Breaking News: the UK will welcome more vulnerable refugee children
Pressure from leading charities pushes UK government to step up its response.
In response to growing pressure from across the political spectrum, the UK government has announced it will provide protection for unaccompanied refugee children.
The decision follows months of campaigning by leading charities including Save the Children, calling for the UK to do more for the most vulnerable refugees.
Yesterday saw the pressure intensify after David Cameron came under fire for referring to people in camps in Calais as “a bunch of migrants.”
While the decision to take in more vulnerable minors is a welcome move, there have been mixed reports on what the announcement means.
The good news is, the government has said:
- A £10m fund will be set up by the Department for International Development to provide additional targetted support for unaccompanied refugee children in Europe.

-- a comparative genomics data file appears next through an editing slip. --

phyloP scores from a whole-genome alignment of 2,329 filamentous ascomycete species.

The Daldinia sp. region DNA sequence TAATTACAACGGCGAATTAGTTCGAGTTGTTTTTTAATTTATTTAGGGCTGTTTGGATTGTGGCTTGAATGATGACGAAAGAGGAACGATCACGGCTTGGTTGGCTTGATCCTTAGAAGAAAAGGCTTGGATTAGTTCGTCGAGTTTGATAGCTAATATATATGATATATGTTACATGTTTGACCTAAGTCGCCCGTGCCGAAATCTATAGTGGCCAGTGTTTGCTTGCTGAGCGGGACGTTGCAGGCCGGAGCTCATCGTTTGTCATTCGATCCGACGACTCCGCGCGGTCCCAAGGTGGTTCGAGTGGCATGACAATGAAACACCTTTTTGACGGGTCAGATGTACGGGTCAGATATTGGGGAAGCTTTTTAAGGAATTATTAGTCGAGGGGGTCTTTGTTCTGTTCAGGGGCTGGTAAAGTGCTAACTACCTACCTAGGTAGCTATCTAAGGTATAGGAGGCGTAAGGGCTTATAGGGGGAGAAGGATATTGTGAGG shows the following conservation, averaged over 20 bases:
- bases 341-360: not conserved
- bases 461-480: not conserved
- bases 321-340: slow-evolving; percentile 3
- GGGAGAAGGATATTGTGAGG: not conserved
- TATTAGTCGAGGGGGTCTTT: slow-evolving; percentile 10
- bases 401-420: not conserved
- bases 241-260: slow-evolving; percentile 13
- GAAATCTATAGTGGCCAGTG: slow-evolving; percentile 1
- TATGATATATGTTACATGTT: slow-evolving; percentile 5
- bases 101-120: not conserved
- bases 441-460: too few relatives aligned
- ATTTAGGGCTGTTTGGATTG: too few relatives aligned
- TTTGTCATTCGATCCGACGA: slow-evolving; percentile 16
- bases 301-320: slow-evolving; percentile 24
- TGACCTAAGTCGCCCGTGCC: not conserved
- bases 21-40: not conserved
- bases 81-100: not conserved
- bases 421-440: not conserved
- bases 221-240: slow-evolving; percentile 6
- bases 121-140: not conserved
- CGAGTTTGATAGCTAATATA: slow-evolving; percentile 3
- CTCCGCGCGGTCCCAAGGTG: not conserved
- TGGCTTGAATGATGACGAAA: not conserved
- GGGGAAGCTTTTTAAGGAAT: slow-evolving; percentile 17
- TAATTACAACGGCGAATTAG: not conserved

- It will work with the UNHCR to identify “exceptional cases of unaccompanied children whose needs cannot be met” in the regions near Syria and other war-torn countries. These minors will be considered for resettlement in the UK.
- The UK will work to accommodate some of the refugee children who have already arrived in Europe alone. Where possible, it will also make efforts to reunite children with their families elsewhere in Europe.
It is impossible to fully imagine what it must feel like to be a child, forced to complete such a dangerous and painful journey alone. In addition to the trauma of separation from their home and their parents, they are vulnerable to forced labour, prostitution, and human trafficking as well as further physical and mental harm. The announcement is therefore a significant step in the right direction.
“The news today that the government is going to do more for thousands of lone child refugees has the potential to transform their lives,” said Alasdair Roxburgh, Head of Humanitarian and Conflict Campaigns at Save the Children. “We welcome the government’s promise to help reunify children with their families already here along with steps to better support agencies on the frontline of the response in Europe and the UK.
“Months of campaigning have got us to this point and the benefit for these children will be massive. It is in keeping with Britain’s proud history of offering a safe haven to vulnerable children and we hope the government lives up to this by realising the ambition of today’s announcement.”